Google's announcement of the Android mobile development platform it hopes will radically alter the wireless market is yet another example of the lengths the company will go to keep its advertising business growing at a jaw-dropping rate.
Google's mobile move: awe-inspiring and terrifying
It is also another awe-inspiring - or terrifying, depending on one's perspective - display of the engineering and business resources Google can unleash and of the power it has to influence, disrupt and rearrange markets.
Google did it, originally, in the search engine market, of course, by building a better mousetrap at a time when finding information on the web was a thoroughly unsatisfying experience because the incumbents for years had provided substandard services.
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Along the way, it found a way to generate loads of advertising revenue, creating the empire that has given it the financial might to march into new markets and, while not always succeeding, at least spooking the existing players.
For example, in 2004, Gmail shook up the stale webmail market, rousing complacent players like Microsoft and Yahoo and forcing them to innovate again in order to meet Google's challenge.
Likewise, it has gone, with various degrees of success, into instant messaging, photo management, radio, print and TV advertising, enterprise search, web analytics and hosted business applications.
Now it has set its sights on the mobile market, where until now it has been an outsider with, at best, a peripheral role.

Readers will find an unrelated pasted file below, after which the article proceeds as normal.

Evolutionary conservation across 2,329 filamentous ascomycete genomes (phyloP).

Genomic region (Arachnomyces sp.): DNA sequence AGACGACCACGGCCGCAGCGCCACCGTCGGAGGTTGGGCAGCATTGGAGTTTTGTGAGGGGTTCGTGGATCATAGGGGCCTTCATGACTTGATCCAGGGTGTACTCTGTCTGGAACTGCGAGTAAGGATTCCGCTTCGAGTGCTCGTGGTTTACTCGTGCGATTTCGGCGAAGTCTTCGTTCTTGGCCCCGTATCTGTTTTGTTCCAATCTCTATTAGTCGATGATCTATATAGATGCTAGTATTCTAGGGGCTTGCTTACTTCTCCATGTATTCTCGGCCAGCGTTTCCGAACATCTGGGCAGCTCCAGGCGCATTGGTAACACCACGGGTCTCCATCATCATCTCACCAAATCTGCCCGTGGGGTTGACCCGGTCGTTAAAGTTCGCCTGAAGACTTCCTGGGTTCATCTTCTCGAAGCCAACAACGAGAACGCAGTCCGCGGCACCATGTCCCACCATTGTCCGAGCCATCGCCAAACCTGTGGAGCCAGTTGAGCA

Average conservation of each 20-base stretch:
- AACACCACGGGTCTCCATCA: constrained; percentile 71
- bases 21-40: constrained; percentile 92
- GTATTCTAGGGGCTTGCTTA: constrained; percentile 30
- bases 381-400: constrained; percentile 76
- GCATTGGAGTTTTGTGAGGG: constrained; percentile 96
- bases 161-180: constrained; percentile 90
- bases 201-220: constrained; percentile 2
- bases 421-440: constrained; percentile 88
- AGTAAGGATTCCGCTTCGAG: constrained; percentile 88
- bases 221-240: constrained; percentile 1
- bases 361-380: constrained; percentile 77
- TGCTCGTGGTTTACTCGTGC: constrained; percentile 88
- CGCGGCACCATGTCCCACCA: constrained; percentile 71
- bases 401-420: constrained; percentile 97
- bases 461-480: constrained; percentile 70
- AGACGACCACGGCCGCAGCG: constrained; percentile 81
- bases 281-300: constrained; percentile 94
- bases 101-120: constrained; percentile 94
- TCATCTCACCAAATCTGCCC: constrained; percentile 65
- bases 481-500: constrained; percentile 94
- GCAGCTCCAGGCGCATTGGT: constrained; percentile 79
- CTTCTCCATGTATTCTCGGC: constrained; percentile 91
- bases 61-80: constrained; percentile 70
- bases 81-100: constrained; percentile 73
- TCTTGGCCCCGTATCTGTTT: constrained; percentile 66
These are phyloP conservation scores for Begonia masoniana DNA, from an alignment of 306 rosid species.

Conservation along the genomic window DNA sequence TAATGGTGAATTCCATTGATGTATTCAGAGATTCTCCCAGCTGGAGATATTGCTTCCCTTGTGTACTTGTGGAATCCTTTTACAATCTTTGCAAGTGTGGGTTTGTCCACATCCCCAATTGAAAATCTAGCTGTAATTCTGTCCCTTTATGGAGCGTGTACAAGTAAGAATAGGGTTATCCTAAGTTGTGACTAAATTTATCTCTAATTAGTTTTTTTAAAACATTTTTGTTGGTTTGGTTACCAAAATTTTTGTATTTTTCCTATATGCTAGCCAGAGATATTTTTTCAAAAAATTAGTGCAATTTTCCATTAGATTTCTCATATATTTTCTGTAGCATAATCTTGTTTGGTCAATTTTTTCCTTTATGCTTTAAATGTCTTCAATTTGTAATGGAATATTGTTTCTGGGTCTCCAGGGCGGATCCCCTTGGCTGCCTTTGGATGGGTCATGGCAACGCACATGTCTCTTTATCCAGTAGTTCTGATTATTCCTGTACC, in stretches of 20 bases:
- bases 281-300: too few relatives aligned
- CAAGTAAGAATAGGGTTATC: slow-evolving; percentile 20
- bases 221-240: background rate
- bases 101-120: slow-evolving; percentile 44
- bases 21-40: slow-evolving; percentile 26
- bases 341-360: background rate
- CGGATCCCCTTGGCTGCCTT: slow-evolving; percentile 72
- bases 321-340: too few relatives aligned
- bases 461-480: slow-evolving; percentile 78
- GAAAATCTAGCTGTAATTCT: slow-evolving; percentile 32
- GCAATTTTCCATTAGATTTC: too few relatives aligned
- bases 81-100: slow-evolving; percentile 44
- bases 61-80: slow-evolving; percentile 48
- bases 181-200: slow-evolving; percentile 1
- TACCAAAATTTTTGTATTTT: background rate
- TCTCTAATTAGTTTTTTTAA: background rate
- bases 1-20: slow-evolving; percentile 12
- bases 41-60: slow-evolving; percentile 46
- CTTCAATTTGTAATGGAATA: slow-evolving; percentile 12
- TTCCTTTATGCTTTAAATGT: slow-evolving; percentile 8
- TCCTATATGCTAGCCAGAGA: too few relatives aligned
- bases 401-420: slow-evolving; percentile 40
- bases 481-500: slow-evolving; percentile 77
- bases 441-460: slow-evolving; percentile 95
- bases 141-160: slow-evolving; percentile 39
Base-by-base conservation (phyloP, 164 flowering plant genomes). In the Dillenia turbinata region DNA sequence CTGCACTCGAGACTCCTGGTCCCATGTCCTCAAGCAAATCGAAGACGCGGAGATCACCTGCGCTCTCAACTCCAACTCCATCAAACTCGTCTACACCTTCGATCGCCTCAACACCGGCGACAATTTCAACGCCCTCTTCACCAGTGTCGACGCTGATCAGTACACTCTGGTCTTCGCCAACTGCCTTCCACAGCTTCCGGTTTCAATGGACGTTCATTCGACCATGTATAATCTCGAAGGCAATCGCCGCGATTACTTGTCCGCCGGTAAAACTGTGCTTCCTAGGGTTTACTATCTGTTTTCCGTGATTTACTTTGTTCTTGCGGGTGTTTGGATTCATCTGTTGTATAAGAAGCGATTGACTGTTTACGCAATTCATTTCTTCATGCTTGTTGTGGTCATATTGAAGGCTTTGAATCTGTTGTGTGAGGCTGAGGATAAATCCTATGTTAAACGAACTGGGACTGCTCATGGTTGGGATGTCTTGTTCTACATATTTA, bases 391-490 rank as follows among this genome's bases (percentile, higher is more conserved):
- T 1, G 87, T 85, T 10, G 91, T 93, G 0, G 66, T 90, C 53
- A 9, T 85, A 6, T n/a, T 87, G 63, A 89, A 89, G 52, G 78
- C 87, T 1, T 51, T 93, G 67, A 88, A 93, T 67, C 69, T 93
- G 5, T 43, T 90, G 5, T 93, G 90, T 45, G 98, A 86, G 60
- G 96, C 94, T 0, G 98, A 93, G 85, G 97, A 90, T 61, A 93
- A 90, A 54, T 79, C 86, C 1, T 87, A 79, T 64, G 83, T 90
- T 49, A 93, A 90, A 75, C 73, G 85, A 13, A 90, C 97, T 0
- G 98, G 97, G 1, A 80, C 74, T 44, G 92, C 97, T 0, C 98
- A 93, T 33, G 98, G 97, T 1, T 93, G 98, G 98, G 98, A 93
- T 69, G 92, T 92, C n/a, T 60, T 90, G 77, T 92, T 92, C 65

It's extremely ambitious of Google to waltz in an attempt to change basic, ingrained rules in a notoriously cutthroat market with powerful and long-established gatekeepers that are intensely protective of their own interests.
"What we have here is Google trying to move the whole mobile internet forward through this alliance," said industry analyst Greg Sterling of Sterling Market Intelligence.
In a nutshell, Google announced a free, open-source application development platform called Android for mobile devices with the intention of eclipsing existing operating systems from Microsoft, Symbian, Palm and others.
In typical Google fashion, the move seems thought through with chess-like thoroughness.
"It's significant that they didn't build an actual Google phone," said Gartner analyst Ken Dulaney, referring to rumours to that effect. Such a move would have angered many potential partners. "That would have been a disaster."
Android will have a complete set of components, including a Linux-based operating system, middleware stack, customisable user interface and applications.
Google envisions that with Android, developers will flood the mobile market with new applications and online services that can be written once and deployed in many phones, something that, as Google sees it, the current mobile technical fragmentation prevents.
The goal: to radically improve the creation, delivery and provision of mobile online services and applications, in the hope that as people find the experience more satisfying, their mobile web and internet usage will balloon, along with online ad revenue.